I have the following problem: I know a unit vector in spherical polar coordinates, let's call it $\vec{e}_{s}$, in the form $\vec{e}_{s} = f(r,\theta)\vec{e}_{r} + g(r,\theta)\vec{e}_{\theta} + c\vec{e}_{\phi}$, where $f,g$ are known functions and $c$ is a constant. Furthermore I know that this vector is the tangent of some curve $C$ at every point $(r,\theta,\phi)$. My question is how can I compute the line integral of its divergence along $C$. I know that:$\begin{equation} \int_{C}\nabla\vec{e}_{s}ds=\int_{c}\nabla\vec{e}_{s}\vec{e}_{s}d\vec{r} \end{equation}$

where $d\vec{r}$ is the infinitesimal length element (in this case in spherical coordinates), but I can't get any further. I know that, in principle, given a parametric curve $C(t)$ one can easily compute (numerically) the line integral of a by expressing $(r,\theta) = (r(t),\theta(t))$ but I don't know how can I do this in my case.

I've seen the examples for NIntegrate here for Line integrals, but it seems to me I would need the curve to be parametrized by a single variable and the same to hold for my vector.

I know that this is not specifically a question for Mathematica, but the integral is to be evaluated numerically and I intend to do this in Mathematica.

Any help on this would be greatly appreciated!

  • 1
    $\begingroup$ Are you sure about: $$\int_{C} \nabla \cdot\vec{e}_{s} d s=\int_{C} \nabla \cdot\vec{e}_{s} \vec{e}_{s} d \vec{r}$$ ? Are the tangents $\mathbf{\alpha}^\prime(t)$ of your curve always unit vectors? If your curve has nonzero 'acceleration' $\mathbf{\alpha}^{\prime\prime}(t)$ i.e not a line or circle, then I don't think this is correct. $\endgroup$ – flinty May 18 at 16:59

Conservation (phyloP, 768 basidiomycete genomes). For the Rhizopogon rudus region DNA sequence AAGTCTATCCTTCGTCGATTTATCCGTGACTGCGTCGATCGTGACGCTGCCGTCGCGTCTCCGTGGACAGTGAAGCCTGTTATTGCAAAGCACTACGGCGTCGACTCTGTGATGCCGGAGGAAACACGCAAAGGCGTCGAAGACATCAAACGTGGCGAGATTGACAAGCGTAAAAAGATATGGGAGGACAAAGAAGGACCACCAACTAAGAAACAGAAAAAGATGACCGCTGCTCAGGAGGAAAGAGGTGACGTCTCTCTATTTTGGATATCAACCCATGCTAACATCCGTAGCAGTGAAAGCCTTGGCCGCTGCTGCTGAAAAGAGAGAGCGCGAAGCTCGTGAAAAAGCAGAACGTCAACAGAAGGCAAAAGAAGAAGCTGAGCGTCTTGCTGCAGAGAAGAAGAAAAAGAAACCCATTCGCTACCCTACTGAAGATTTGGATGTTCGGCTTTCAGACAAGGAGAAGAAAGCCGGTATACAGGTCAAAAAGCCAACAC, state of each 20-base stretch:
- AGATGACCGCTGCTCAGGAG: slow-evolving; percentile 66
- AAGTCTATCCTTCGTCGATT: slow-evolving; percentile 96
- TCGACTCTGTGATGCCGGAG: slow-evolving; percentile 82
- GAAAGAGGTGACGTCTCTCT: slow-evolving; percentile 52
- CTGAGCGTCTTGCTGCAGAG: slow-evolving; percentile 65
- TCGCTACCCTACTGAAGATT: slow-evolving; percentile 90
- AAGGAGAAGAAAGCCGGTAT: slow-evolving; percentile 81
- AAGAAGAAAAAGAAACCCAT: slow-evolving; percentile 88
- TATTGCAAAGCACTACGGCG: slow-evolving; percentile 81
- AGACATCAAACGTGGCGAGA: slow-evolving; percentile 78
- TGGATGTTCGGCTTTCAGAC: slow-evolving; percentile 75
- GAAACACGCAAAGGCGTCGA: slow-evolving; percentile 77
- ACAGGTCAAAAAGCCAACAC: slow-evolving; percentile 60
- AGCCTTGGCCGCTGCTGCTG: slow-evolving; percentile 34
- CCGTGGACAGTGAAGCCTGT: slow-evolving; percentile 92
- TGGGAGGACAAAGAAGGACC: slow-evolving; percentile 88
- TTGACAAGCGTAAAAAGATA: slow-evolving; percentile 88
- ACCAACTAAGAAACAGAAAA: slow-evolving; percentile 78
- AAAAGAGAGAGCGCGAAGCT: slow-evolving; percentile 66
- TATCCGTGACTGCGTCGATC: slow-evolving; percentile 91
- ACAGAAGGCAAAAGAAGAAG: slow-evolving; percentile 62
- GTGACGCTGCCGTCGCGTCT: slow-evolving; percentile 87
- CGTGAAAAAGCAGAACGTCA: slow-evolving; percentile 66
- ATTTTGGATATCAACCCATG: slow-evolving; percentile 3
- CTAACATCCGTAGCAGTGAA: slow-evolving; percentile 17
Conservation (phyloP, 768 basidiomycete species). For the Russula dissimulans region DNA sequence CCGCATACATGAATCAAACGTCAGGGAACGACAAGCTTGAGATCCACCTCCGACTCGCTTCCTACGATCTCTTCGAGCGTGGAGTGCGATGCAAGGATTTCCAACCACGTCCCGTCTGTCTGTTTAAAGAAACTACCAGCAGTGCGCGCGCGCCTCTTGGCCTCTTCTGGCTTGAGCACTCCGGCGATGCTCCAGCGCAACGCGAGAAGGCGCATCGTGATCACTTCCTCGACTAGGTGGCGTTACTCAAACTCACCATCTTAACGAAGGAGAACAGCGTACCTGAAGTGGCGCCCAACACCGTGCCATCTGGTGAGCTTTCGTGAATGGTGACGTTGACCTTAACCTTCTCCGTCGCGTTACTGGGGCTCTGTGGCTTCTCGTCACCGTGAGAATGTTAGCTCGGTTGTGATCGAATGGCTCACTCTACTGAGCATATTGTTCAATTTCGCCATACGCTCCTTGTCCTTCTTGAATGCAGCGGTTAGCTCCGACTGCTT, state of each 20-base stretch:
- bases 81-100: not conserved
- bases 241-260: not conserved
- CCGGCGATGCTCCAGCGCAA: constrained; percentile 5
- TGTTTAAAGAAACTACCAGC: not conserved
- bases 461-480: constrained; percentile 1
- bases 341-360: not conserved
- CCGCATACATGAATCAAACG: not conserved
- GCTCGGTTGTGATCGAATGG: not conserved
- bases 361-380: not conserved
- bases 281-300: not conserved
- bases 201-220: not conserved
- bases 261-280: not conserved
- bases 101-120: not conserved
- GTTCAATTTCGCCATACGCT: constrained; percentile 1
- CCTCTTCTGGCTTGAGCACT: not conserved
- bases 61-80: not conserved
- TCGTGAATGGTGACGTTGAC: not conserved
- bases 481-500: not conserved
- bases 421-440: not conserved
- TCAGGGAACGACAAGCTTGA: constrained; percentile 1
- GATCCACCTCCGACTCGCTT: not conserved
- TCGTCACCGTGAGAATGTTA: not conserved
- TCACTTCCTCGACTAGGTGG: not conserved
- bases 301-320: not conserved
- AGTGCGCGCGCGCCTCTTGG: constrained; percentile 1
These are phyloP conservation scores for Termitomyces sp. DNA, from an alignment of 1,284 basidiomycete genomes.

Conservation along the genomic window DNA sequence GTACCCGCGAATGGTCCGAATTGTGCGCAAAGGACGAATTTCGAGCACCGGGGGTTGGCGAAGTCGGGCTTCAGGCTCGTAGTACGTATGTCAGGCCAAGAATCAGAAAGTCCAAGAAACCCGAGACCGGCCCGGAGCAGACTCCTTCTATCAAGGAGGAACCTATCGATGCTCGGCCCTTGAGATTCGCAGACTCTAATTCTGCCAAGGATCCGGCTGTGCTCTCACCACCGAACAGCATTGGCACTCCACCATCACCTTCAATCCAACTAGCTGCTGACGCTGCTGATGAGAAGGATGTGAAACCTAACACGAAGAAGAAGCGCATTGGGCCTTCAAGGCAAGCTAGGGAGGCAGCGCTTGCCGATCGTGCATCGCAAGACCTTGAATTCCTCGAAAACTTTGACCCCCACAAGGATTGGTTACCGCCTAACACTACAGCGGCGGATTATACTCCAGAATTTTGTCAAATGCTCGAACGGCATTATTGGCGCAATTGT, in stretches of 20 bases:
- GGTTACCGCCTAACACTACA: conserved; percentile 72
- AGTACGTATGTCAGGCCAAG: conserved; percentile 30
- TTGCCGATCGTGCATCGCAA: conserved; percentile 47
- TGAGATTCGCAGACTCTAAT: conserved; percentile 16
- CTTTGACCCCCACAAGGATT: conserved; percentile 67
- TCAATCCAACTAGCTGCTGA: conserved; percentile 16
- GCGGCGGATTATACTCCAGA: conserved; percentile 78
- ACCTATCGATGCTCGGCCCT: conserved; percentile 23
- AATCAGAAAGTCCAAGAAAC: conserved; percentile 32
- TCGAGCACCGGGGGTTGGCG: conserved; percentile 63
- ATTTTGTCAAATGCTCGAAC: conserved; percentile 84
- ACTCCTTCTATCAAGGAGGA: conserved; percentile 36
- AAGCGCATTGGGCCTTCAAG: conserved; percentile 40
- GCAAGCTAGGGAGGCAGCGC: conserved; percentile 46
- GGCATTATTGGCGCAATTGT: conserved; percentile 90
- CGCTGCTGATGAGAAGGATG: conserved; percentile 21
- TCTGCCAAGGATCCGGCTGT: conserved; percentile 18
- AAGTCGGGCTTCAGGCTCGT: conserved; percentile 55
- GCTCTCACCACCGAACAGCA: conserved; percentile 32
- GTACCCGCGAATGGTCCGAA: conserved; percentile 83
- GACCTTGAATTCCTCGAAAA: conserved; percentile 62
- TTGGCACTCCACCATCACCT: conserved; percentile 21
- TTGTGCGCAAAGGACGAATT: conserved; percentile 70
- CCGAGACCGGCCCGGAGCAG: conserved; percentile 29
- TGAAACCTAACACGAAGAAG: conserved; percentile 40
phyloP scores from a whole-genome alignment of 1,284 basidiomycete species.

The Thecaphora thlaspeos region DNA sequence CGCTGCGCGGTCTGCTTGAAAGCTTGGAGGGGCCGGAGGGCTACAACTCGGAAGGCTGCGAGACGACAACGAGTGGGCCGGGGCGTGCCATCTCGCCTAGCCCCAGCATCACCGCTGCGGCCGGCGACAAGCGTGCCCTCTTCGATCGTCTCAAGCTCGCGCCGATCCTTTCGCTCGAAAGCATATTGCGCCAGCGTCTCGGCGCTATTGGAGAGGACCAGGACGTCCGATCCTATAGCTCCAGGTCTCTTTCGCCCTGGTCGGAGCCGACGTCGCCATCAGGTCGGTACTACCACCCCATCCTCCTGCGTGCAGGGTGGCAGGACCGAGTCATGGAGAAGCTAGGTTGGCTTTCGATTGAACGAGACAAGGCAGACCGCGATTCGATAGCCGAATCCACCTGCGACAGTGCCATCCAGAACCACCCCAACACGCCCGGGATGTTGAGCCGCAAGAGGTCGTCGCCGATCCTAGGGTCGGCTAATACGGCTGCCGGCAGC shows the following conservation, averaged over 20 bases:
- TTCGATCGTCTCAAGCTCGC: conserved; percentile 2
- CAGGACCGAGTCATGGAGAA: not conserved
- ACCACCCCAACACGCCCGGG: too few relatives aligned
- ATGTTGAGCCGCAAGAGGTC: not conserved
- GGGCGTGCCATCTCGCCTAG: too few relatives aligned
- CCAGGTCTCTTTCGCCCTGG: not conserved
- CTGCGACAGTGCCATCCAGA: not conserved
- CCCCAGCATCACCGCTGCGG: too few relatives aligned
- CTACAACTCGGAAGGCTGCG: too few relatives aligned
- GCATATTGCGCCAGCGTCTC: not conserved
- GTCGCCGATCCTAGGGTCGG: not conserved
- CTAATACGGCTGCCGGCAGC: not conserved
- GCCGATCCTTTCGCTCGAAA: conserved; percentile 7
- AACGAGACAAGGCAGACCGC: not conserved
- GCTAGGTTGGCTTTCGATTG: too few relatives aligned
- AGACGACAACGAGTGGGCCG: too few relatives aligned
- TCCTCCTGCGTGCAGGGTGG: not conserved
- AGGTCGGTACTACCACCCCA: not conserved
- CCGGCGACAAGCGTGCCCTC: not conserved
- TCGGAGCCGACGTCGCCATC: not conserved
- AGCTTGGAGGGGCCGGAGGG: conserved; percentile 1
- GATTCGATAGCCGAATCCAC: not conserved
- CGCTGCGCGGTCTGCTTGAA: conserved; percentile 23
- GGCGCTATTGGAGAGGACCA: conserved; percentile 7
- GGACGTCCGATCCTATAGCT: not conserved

• 1
    $\begingroup$ The divergence in spherical polar is: $$\nabla \cdot \mathbf{A}=\frac{1}{r^{2}} \frac{\partial}{\partial r}\left(r^{2} A_{r}\right)+\frac{1}{r \sin \theta} \frac{\partial}{\partial \theta}\left(\sin \theta A_{\theta}\right)+\frac{1}{r \sin \theta} \frac{\partial A_{\varphi}}{\partial \varphi}$$ In your case $A_r=f(r,\theta), A_\theta=g(r,\theta), A_\phi=c$ $\endgroup$ – flinty May 18 at 17:15
  • 1
    $\begingroup$ Hello! You might be right. Anyway, I do not know the curve parametrization. I integrate along some path that I require to be tangent to $\vec{e}_s$ at every point. I know how to write the divergence in polar coordinates. My problem is that I can't wrap my mind around how to parametrize the curve using a single parameter. The only information that I have is the expressions of the functions $f,g$ in terms of $r,\theta$. $\endgroup$ – Kvothe May 18 at 18:30
  • $\begingroup$ Just to be a little more explicit: i do not know the curve $C$. In principle I'm defining it to be the curve to which the vector $\vec{e}_s$ is always tangent. Maybe there is an error in this logic $\endgroup$ – Kvothe May 18 at 18:37

Update: technically it's ill-defined because you cannot take the divergence of $\vec{e}_s$ which is restricted to the curve. See here https://math.stackexchange.com/questions/3682769/line-integral-of-the-divergence-of-a-curves-unit-tangent-vector . So I've edited this to not confuse anyone passing by.